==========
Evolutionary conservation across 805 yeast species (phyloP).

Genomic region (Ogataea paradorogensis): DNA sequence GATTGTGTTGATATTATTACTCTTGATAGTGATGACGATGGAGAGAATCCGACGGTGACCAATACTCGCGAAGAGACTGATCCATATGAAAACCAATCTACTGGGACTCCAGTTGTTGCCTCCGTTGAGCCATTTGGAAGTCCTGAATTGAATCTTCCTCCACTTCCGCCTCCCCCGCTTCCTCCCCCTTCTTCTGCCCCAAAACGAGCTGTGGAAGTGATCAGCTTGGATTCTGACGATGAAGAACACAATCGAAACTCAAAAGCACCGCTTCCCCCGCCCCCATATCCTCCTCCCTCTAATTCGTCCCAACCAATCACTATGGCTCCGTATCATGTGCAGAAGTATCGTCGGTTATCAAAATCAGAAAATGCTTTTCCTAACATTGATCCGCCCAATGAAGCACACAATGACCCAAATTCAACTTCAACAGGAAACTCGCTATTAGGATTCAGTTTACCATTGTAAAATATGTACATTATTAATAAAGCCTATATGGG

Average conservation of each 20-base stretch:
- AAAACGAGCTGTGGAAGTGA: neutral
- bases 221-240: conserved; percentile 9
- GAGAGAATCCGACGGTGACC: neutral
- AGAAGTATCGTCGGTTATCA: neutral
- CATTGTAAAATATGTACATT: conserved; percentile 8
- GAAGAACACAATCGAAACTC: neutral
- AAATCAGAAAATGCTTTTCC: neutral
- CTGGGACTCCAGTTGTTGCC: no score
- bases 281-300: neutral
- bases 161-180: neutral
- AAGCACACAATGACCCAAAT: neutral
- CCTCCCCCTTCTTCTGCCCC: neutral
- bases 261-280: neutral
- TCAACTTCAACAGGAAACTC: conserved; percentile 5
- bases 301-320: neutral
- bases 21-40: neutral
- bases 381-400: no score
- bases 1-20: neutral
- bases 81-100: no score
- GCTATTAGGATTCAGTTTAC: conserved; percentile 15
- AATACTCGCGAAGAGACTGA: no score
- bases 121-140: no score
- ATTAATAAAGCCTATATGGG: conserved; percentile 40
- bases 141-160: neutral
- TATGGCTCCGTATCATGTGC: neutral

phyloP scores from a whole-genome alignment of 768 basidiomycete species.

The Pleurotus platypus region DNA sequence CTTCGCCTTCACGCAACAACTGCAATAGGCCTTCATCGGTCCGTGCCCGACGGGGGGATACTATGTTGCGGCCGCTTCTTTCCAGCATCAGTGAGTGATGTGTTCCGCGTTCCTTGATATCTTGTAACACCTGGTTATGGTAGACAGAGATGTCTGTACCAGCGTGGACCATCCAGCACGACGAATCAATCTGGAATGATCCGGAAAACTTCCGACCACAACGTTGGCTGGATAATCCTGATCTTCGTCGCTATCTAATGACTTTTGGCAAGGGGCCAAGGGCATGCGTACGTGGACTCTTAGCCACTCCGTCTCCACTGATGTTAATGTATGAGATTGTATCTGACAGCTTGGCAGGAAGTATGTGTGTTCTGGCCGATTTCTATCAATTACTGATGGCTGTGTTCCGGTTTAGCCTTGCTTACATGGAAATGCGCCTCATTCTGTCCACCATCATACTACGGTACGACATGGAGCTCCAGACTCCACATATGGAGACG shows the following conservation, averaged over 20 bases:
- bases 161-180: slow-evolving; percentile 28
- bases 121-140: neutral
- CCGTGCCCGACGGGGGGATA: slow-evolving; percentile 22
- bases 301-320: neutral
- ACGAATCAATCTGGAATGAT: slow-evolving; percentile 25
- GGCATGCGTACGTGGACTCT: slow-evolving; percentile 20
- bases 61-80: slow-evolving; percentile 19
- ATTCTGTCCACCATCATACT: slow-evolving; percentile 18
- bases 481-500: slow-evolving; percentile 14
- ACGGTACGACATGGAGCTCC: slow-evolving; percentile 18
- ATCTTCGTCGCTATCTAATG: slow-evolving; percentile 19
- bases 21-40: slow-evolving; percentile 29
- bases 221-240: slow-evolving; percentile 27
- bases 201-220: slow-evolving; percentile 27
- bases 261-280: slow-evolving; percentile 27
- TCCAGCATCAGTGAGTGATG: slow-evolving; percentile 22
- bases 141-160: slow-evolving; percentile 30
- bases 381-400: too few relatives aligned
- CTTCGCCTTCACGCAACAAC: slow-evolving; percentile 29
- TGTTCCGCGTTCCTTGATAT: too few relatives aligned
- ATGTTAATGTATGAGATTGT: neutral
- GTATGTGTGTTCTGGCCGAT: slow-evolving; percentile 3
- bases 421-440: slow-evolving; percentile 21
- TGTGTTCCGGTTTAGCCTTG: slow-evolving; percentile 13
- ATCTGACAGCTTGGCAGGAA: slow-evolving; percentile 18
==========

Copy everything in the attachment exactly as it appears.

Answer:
Evolutionary conservation across 805 yeast species (phyloP).

Genomic region (Ogataea paradorogensis): DNA sequence GATTGTGTTGATATTATTACTCTTGATAGTGATGACGATGGAGAGAATCCGACGGTGACCAATACTCGCGAAGAGACTGATCCATATGAAAACCAATCTACTGGGACTCCAGTTGTTGCCTCCGTTGAGCCATTTGGAAGTCCTGAATTGAATCTTCCTCCACTTCCGCCTCCCCCGCTTCCTCCCCCTTCTTCTGCCCCAAAACGAGCTGTGGAAGTGATCAGCTTGGATTCTGACGATGAAGAACACAATCGAAACTCAAAAGCACCGCTTCCCCCGCCCCCATATCCTCCTCCCTCTAATTCGTCCCAACCAATCACTATGGCTCCGTATCATGTGCAGAAGTATCGTCGGTTATCAAAATCAGAAAATGCTTTTCCTAACATTGATCCGCCCAATGAAGCACACAATGACCCAAATTCAACTTCAACAGGAAACTCGCTATTAGGATTCAGTTTACCATTGTAAAATATGTACATTATTAATAAAGCCTATATGGG

Average conservation of each 20-base stretch:
- AAAACGAGCTGTGGAAGTGA: neutral
- bases 221-240: conserved; percentile 9
- GAGAGAATCCGACGGTGACC: neutral
- AGAAGTATCGTCGGTTATCA: neutral
- CATTGTAAAATATGTACATT: conserved; percentile 8
- GAAGAACACAATCGAAACTC: neutral
- AAATCAGAAAATGCTTTTCC: neutral
- CTGGGACTCCAGTTGTTGCC: no score
- bases 281-300: neutral
- bases 161-180: neutral
- AAGCACACAATGACCCAAAT: neutral
- CCTCCCCCTTCTTCTGCCCC: neutral
- bases 261-280: neutral
- TCAACTTCAACAGGAAACTC: conserved; percentile 5
- bases 301-320: neutral
- bases 21-40: neutral
- bases 381-400: no score
- bases 1-20: neutral
- bases 81-100: no score
- GCTATTAGGATTCAGTTTAC: conserved; percentile 15
- AATACTCGCGAAGAGACTGA: no score
- bases 121-140: no score
- ATTAATAAAGCCTATATGGG: conserved; percentile 40
- bases 141-160: neutral
- TATGGCTCCGTATCATGTGC: neutral

phyloP scores from a whole-genome alignment of 768 basidiomycete species.

The Pleurotus platypus region DNA sequence CTTCGCCTTCACGCAACAACTGCAATAGGCCTTCATCGGTCCGTGCCCGACGGGGGGATACTATGTTGCGGCCGCTTCTTTCCAGCATCAGTGAGTGATGTGTTCCGCGTTCCTTGATATCTTGTAACACCTGGTTATGGTAGACAGAGATGTCTGTACCAGCGTGGACCATCCAGCACGACGAATCAATCTGGAATGATCCGGAAAACTTCCGACCACAACGTTGGCTGGATAATCCTGATCTTCGTCGCTATCTAATGACTTTTGGCAAGGGGCCAAGGGCATGCGTACGTGGACTCTTAGCCACTCCGTCTCCACTGATGTTAATGTATGAGATTGTATCTGACAGCTTGGCAGGAAGTATGTGTGTTCTGGCCGATTTCTATCAATTACTGATGGCTGTGTTCCGGTTTAGCCTTGCTTACATGGAAATGCGCCTCATTCTGTCCACCATCATACTACGGTACGACATGGAGCTCCAGACTCCACATATGGAGACG shows the following conservation, averaged over 20 bases:
- bases 161-180: slow-evolving; percentile 28
- bases 121-140: neutral
- CCGTGCCCGACGGGGGGATA: slow-evolving; percentile 22
- bases 301-320: neutral
- ACGAATCAATCTGGAATGAT: slow-evolving; percentile 25
- GGCATGCGTACGTGGACTCT: slow-evolving; percentile 20
- bases 61-80: slow-evolving; percentile 19
- ATTCTGTCCACCATCATACT: slow-evolving; percentile 18
- bases 481-500: slow-evolving; percentile 14
- ACGGTACGACATGGAGCTCC: slow-evolving; percentile 18
- ATCTTCGTCGCTATCTAATG: slow-evolving; percentile 19
- bases 21-40: slow-evolving; percentile 29
- bases 221-240: slow-evolving; percentile 27
- bases 201-220: slow-evolving; percentile 27
- bases 261-280: slow-evolving; percentile 27
- TCCAGCATCAGTGAGTGATG: slow-evolving; percentile 22
- bases 141-160: slow-evolving; percentile 30
- bases 381-400: too few relatives aligned
- CTTCGCCTTCACGCAACAAC: slow-evolving; percentile 29
- TGTTCCGCGTTCCTTGATAT: too few relatives aligned
- ATGTTAATGTATGAGATTGT: neutral
- GTATGTGTGTTCTGGCCGAT: slow-evolving; percentile 3
- bases 421-440: slow-evolving; percentile 21
- TGTGTTCCGGTTTAGCCTTG: slow-evolving; percentile 13
- ATCTGACAGCTTGGCAGGAA: slow-evolving; percentile 18